The A-Major Symphony, written perhaps a year or two before the “Jena,” seems somehow lighter and fleeter of foot. A passage or two in the first movement sounds as if it’s about to lapse into the bubbly, scintillating passagework one hears in Mozart’s “Linz” Symphony. The one surprise Witt has in store for us is that he places his Menuetto in second position, before the Andante. Though not unprecedented—Haydn did it in his C-Major Symphony No. 32—the practice was uncommon before 1830. Beethoven, in fact, didn’t reverse the order of the two inner movements in any of his symphonies until the Ninth, though it’s arguable whether the Eighth even has a slow movement at all.
Though Haydn wrote close to four dozen concertos for various instruments, the medium was not his in the way it was Mozart’s, and Witt seemed instinctively to realize this, turning instead to Mozart’s concertos as the model for his own G-Major Flute Concerto of 1806. With so few of Witt’s works available on record, it would be rash to say that this concerto is his crowning achievement. I think it’s safe to say, however, that it displays a wealth of melodic invention, ample virtuosic challenges for the soloist, a richness of orchestral writing, and an originality of ideas that seemed lacking in the symphonies. With as fine a flute concerto as this, I’m surprised that flutists aren’t lining up to add it to their repertoires.
Until I received this recording, I thought that Susanne Barner on the aforementioned MDG disc was perfectly fine, but compared to renowned flutist Patrick Gallois on this new Naxos CD, she sounds rather laid-back and a bit mechanical in her delivery. Gallois sparkles and tosses off Witt’s arpeggios, runs, and roulades with panache. The Sinfonia Finlandia Jyväskylä, under Gallois’s direction, also sounds more spirited and alert, not to mention better recorded than the Hamburgers under Moesus.
Taking that into account, along with the fact that this, to my knowledge, is the only modern recording currently available of Witt’s “Jena” Symphony, Gallois becomes the entry of choice. A selling point of the MDG is that it contains two of Witt’s other symphonies not duplicated on the current disc. So, I shall be keeping both; but for those wanting to sample Witt’s work that has netted the most ink—the “Jena”—and what may be one of his most masterly works—the flute concerto—Naxos’s CD is a no-brainer and a bargain to boot.
FANFARE: Jerry Dubins
Hands up who has heard of Friedrich Witt. Not many probably, for Witt seldom even makes it to the footnotes of musical history books. His main claim to fame is that his Symphony in C major - which is the first work on this recording - was once mistakenly attributed to Beethoven. In the early 1900s musical researchers uncovered the score and found the master’s name written next to two parts of the manuscript. Remembering that Beethoven himself had intimated that he had once attempted a symphony in C, the researchers put two and two together and got it wrong. It was left to H.C. Robbins Landon to prove that the work was really by Witt, a cellist and composer from Wallerstein.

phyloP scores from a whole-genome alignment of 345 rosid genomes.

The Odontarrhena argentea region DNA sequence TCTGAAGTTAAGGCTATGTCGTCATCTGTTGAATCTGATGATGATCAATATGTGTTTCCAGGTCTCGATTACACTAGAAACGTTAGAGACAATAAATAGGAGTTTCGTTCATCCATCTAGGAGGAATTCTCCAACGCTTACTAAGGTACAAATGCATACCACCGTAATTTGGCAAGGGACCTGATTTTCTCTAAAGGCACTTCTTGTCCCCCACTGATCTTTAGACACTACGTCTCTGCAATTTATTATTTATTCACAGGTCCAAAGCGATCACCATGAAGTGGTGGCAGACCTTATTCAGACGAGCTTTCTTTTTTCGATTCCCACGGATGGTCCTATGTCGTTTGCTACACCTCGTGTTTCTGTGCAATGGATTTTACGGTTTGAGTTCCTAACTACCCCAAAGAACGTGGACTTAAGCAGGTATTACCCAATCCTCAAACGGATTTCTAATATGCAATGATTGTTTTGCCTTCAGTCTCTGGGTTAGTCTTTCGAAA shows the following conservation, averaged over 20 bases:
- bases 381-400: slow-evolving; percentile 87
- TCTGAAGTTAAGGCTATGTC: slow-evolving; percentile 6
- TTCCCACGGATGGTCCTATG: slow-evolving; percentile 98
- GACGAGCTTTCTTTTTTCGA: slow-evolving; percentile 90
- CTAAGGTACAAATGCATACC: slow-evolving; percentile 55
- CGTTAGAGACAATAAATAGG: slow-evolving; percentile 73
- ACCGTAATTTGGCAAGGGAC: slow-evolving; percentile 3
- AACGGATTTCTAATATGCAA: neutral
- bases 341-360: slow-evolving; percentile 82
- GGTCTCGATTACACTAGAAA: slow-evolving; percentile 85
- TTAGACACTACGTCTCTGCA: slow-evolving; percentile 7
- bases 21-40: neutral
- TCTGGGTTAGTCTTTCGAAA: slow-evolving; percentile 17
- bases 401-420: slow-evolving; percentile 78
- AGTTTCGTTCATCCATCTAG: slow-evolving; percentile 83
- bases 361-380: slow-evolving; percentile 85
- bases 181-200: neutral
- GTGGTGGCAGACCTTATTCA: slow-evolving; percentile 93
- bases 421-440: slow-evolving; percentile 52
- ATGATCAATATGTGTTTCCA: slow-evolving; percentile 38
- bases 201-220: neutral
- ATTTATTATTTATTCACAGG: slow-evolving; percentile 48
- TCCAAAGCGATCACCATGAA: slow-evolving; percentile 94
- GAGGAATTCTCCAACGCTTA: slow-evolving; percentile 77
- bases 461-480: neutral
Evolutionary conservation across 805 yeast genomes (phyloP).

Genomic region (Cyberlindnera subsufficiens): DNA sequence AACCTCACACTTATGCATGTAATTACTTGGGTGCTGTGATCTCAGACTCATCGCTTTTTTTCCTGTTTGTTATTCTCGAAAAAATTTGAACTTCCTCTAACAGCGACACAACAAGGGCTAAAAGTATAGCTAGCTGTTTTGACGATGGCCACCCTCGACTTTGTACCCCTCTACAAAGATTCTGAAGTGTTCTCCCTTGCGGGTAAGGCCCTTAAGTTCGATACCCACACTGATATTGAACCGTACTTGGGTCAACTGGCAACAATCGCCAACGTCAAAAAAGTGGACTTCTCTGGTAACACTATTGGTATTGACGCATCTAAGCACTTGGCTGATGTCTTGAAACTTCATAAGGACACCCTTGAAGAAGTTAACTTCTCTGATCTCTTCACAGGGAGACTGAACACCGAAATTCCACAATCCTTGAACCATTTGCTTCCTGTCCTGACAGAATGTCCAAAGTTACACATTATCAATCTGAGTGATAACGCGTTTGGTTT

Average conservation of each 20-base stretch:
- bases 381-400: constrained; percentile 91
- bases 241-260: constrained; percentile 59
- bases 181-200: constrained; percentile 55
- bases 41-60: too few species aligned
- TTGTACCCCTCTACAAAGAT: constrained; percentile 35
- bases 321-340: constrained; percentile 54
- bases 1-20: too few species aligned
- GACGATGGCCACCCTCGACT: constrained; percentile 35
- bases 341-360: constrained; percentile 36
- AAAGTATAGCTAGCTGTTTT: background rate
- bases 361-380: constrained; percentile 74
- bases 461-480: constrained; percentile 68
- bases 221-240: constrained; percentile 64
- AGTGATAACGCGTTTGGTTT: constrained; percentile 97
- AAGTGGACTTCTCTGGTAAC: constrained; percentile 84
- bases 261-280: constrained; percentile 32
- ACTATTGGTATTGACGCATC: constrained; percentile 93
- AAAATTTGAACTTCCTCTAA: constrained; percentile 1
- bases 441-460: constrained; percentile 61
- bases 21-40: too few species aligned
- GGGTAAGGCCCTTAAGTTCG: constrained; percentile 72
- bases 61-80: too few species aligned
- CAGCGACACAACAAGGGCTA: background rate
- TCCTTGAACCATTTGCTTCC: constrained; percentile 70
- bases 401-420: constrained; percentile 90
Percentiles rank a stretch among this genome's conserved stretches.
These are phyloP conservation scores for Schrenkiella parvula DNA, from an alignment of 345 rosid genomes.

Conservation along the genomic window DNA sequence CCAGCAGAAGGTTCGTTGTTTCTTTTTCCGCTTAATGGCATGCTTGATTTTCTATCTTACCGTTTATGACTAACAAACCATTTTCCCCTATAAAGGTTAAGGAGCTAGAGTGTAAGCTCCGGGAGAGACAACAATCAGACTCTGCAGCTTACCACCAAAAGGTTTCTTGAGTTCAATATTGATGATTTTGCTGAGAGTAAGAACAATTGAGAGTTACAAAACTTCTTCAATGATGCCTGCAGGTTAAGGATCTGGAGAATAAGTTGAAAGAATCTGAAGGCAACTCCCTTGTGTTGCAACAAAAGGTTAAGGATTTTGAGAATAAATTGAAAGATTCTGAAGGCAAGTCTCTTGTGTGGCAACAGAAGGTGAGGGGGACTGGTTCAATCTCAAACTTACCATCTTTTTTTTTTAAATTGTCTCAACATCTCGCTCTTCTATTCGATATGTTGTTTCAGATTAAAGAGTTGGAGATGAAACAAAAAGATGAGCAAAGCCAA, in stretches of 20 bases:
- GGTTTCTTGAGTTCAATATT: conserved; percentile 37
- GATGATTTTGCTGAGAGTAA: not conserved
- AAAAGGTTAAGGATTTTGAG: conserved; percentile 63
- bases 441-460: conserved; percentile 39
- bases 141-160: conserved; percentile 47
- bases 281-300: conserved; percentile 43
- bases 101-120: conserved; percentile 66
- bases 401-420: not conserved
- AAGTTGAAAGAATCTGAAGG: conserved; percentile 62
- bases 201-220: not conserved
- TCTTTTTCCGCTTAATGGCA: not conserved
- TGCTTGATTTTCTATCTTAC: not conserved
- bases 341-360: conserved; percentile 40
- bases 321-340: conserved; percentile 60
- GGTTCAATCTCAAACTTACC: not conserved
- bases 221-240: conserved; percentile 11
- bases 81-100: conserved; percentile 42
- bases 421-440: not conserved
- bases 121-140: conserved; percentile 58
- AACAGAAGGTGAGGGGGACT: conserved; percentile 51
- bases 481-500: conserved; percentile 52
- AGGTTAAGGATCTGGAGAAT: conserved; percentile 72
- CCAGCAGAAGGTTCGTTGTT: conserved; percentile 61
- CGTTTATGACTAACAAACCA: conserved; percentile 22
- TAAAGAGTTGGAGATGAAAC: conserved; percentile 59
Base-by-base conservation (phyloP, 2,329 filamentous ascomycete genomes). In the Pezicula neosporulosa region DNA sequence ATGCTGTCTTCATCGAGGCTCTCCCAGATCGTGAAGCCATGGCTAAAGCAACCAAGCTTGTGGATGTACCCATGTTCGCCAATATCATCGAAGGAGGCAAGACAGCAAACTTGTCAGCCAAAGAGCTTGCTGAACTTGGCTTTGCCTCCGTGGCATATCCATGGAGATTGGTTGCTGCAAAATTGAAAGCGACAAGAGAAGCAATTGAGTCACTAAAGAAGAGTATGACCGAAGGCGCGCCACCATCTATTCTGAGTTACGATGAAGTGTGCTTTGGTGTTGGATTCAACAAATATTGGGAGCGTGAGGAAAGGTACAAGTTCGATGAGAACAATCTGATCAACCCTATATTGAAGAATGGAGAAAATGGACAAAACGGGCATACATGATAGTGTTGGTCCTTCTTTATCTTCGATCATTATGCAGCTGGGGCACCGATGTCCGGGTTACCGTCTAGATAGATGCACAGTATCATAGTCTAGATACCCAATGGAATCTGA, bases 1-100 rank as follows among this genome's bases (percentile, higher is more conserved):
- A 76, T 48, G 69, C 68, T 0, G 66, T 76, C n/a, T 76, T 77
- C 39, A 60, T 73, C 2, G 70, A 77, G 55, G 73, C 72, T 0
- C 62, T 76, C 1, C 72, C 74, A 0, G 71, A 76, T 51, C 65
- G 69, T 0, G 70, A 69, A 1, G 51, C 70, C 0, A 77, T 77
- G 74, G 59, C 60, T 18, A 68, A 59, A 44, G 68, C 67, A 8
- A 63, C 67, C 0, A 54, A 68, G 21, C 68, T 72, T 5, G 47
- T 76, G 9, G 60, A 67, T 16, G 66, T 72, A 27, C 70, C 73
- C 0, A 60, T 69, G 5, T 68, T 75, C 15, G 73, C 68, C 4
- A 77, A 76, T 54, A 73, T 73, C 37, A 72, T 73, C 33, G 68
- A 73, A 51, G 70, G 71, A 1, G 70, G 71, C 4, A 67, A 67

Nevertheless, the Naxos tradition of bringing the obscure to light has paid off in this recording. The three works presented give a fascinating insight into the kind of music that was being written in the tin-pot courts of Germany while the likes of Beethoven were developing revolutionary new means of expression in Vienna. This does not mean that the music is poor. Quite the opposite. It is bold and attractive stuff.
The C major symphony (nicknamed ‘Jena’ after the city’s university, where the manuscript was discovered in 1909) was composed in 1796 and is clearly influenced by Haydn. This is no coincidence. It is known that in 1792 or 1793 Haydn sent four of his London symphonies - Nos. 93, 96, 97 and 98 - to Wallerstein, where Witt must have seen them. The opening allegro is upbeat and playful, with a touch of Haydn wit. The ensuing ‘Adagio cantabile’ contains an attractive melody, while the finale is a fast-paced race to the finish that makes good use of the comparatively large orchestra at Witt’s disposal - including timpani and trumpets, as well as flute, oboes, bassoons, horns and strings.
The Symphony in A major is less riveting. Written about six years earlier, it lacks Haydn’s positive influence and is hemmed in by simple and rather restrictive sonata-form structures. The Flute Concerto in G is much more satisfying. This work was published in 1806 and benefits from a fuller, heavier, orchestral sound. Nevertheless, it still inhabits the sound-world of Haydn and Mozart rather than ‘Eroica’ Beethoven. Patrick Gallois ably tackles the tricky flute solos while simultaneously conducting the Sinfonia Finlandia Jyväskylä. There is a quasi-Romantic opening to the second movement, followed by a fine flute melody which is developed and decorated. But the final Rondo brings us safely back to the late eighteenth century.
-- John-Pierre Joyce, MusicWeb International
Works on This Recording
Symphony in A major by Friedrich Witt
Concerto for Flute in G major by Friedrich Witt
Patrick Gallois (Flute)